Summary: A new study describes how advances in technology can help us avoid aging and age related diseases.
Source: Bentham Science Publishers.
It appears inevitable that technology is increasingly taking over our lives. However, it seems that it can also help us avoid ageing and age-related disease, in a way that has not been described before.
We are experiencing an interacting amalgamation of humans and technology. Our research shows that, if we engage with technology in a positive and meaningful way, we increase the information load to our brain and this has several effects on our biology. For example, when a positive amount of information (i.e. not too little and not too much, but just pleasantly challenging) reaches our brain cells (neurons), these neurons react by activating the ‘neuronal stress response’ mechanisms. In essence, this response aims to contain the slight stress caused by the challenge tothe neuron, and leaves the neuron healthy and more ‘information-rich’.
The information overload of our modern society represents one such positive challenge, known as a ‘hormetic stressor’. Hormesis is a widespread phenomenon characterized by a ‘low-dose activation, high-dose inhibition’ principle. This means that a low dose of any given stimulus (a challenge) can stimulate the organism in a positive way and result in health improvement, whereas an excessive or suboptimal exposure of the same stimulus can result in damage and disease. So, a challenging exposure to information technology results in brain improvement.
But this is not all. During the neuronal stress response there is production of factors (such as Protein kinase RNA-like endoplasmic reticulum kinase, Activating-transcription-factor-6, and Mitogen-activated protein kinases), which are in direct competition with the germline – the cells and elements of our sperm and eggs. This competition takes place due to the fact that repair resources are limited: age-related damage happens because the repair resources have been directed by evolution to the germline, in order to assure a good repair mechanism and thus continuation of the species, leaving limited resources to repair of the rest of the body. Therefore, we age and die, with our genes being passed unharmed to the next generation. But, our research indicates that the activation of neuronal stress response diverts these repair resources from the germline back to the neuron and thus the neuron remains healthy and functions for longer.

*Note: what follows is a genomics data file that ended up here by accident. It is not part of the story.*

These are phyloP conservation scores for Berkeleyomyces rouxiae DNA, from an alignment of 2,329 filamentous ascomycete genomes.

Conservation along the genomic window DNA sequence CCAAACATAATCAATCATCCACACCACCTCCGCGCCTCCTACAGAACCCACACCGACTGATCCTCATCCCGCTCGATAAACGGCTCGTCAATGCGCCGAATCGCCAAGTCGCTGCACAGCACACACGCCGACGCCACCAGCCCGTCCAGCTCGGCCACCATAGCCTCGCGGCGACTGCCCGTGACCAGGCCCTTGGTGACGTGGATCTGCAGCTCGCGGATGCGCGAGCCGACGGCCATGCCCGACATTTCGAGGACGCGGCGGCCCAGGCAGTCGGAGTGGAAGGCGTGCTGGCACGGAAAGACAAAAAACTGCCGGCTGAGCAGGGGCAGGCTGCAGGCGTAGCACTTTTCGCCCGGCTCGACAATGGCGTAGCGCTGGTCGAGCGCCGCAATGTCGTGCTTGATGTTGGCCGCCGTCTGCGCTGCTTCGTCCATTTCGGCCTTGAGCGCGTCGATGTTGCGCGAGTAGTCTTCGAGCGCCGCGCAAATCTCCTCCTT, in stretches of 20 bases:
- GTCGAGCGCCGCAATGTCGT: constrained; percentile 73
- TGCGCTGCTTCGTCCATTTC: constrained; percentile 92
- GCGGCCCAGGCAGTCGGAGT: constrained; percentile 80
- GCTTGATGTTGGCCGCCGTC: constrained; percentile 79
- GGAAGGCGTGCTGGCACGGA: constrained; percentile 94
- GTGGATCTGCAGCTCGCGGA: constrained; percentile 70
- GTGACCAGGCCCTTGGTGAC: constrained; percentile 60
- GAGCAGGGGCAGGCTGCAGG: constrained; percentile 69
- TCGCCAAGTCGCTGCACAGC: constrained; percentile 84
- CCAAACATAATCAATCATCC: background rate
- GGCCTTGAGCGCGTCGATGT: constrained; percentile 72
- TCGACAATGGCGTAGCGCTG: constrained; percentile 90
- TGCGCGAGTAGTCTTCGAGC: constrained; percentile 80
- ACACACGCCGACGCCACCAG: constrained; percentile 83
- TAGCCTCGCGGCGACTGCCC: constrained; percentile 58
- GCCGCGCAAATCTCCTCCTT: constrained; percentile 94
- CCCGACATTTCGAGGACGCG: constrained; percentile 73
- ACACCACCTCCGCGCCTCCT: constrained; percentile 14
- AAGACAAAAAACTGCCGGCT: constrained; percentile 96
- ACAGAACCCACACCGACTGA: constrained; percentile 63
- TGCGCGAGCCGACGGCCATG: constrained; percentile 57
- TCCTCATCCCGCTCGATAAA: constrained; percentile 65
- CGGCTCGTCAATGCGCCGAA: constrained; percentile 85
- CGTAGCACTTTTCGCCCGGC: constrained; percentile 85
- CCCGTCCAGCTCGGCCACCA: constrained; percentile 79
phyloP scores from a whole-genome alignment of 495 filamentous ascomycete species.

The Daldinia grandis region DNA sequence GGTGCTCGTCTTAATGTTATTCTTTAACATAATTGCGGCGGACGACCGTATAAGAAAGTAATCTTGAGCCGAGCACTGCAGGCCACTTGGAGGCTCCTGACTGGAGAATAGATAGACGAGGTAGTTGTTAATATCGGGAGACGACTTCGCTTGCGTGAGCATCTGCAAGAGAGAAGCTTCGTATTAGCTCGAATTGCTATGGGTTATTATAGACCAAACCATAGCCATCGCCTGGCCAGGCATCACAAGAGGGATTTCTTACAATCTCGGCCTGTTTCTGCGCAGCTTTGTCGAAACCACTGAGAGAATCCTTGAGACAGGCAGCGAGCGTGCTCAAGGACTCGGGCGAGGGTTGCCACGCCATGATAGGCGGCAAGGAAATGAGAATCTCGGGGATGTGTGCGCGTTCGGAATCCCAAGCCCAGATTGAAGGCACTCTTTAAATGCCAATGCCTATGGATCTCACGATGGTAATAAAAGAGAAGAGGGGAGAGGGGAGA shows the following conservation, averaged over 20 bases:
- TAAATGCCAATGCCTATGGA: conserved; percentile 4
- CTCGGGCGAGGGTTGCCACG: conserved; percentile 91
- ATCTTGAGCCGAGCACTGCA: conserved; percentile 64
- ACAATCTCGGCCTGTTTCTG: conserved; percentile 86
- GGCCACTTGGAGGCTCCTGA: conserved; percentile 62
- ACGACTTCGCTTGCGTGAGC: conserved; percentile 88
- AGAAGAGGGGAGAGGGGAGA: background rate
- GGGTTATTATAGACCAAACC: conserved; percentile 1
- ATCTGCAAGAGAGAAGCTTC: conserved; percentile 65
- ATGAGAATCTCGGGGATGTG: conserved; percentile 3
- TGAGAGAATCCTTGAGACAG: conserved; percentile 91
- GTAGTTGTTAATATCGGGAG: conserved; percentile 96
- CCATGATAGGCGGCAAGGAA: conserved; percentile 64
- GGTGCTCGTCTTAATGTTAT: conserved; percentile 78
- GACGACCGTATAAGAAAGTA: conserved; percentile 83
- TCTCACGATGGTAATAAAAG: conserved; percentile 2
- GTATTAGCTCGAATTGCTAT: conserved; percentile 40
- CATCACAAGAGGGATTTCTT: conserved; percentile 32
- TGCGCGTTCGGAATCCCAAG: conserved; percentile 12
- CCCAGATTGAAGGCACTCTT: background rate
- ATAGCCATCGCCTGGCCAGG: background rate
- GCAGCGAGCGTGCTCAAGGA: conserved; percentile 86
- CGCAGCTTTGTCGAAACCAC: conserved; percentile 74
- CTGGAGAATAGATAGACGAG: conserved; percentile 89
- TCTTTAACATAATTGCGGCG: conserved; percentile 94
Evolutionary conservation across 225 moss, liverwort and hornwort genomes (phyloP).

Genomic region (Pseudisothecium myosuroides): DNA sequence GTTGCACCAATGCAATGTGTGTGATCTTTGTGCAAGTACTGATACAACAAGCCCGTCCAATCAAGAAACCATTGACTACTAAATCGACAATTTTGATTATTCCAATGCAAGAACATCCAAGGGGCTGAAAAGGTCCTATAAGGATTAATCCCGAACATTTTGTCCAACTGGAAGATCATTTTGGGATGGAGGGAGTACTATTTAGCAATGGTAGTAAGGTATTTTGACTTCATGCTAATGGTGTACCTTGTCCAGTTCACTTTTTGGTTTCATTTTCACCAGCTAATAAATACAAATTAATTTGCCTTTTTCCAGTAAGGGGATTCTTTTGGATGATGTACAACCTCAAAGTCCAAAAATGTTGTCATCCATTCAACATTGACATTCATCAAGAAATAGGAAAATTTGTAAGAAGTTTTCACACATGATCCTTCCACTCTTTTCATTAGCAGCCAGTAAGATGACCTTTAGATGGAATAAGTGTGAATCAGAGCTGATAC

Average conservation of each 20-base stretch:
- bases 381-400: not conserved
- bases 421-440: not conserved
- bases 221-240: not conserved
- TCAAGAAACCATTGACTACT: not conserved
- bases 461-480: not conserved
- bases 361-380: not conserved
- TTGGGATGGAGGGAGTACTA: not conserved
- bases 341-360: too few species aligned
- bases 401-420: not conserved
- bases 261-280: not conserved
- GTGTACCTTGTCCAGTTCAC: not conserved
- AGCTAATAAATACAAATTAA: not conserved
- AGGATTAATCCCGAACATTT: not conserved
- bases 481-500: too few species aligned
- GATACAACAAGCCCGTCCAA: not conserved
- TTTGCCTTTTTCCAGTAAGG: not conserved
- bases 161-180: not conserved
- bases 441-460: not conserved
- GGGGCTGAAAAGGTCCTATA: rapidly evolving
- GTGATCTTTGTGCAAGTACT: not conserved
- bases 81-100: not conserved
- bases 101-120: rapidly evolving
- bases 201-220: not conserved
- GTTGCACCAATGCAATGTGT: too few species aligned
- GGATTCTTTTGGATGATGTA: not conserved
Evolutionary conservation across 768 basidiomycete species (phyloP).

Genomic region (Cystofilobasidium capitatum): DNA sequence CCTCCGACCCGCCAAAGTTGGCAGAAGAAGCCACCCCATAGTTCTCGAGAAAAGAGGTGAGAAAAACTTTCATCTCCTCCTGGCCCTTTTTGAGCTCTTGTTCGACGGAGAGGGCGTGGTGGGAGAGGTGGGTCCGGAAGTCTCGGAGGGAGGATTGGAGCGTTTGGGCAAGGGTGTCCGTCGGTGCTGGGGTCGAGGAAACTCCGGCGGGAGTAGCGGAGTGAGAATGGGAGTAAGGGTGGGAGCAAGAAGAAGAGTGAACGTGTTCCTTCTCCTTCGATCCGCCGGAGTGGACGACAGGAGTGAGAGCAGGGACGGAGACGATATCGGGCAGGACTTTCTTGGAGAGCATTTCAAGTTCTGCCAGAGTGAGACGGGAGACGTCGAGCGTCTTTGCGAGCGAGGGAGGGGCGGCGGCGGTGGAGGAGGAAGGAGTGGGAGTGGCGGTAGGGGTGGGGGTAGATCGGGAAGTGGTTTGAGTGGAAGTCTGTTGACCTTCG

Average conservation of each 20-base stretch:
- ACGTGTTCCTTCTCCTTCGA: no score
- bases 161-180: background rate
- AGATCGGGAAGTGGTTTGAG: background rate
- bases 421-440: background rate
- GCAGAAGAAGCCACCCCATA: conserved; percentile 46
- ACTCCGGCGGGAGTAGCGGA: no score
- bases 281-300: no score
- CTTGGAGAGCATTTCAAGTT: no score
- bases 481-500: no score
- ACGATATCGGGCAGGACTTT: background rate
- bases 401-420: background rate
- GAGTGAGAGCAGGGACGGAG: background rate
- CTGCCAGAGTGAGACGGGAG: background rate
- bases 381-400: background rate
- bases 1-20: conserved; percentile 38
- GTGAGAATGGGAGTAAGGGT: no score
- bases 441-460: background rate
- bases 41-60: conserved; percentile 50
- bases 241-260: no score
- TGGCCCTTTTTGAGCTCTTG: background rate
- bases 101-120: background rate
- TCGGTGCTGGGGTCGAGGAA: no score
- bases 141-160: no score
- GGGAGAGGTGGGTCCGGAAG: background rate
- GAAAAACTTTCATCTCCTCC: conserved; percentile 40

In summary then, information technology is placing an increased cognitive load on our brain. This hormetic (positive) stress places our neurons under continual pressure to repair themselves. This reverses the existing natural preference for allocating repair resources to the germline,with the neurons becoming able to fully repair any age-related damage, and thus function better. In this way, the hormetic cognitive stress originating from exposure to information derived from new technology, may result in a reduction of ageing and age-related diseases.
Source: Faizan ul Haq – Bentham Science Publishers
Image Source: NeuroscienceNews.com image is credited to Dr. Marios Kyriazis.
Original Research: Abstract for “Neurons vs. Germline: A War of Hormetic Tradeoffs” by Marios Kyriazis in Current Aging Science. Published online May 19 2017 doi:10.2174/1874609810666170413123547
Neurons vs. Germline: A War of Hormetic Tradeoffs
The process of human ageing is significantly dependent upon events which are currently shaping humanity. One such event is the seemingly inexorable progress of technology, and specifically, digital communications technology. Technology and biology are tightly interconnected, and this has a direct relevance on how our own ageing mechanisms are evolving and adapting to the change. One way technology may affect biological ageing is based on the concept of information exposure which acts as a hormetic stimulus and up-regulates neuronal stress response pathways. In this way, neurons become increasingly more likely to acquire repair resources and function for longer, with a consequent overall improvement in healthy lifespan. At the same time, germline repair mechanisms may need to be downgraded in order to accommodate a tradeoff: a corresponding escalation of repairs in neurons. In this Opinion paper I discuss how a meaningful and intentional integration with technology, which hormetically challenges our cognition, may redress the conflict for resources between the soma and the germline, and result in a reduction of age-related dysfunction in participating humans.
“Neurons vs. Germline: A War of Hormetic Tradeoffs” by Marios Kyriazis in Current Aging Science. Published online May 19 2017 doi:10.2174/1874609810666170413123547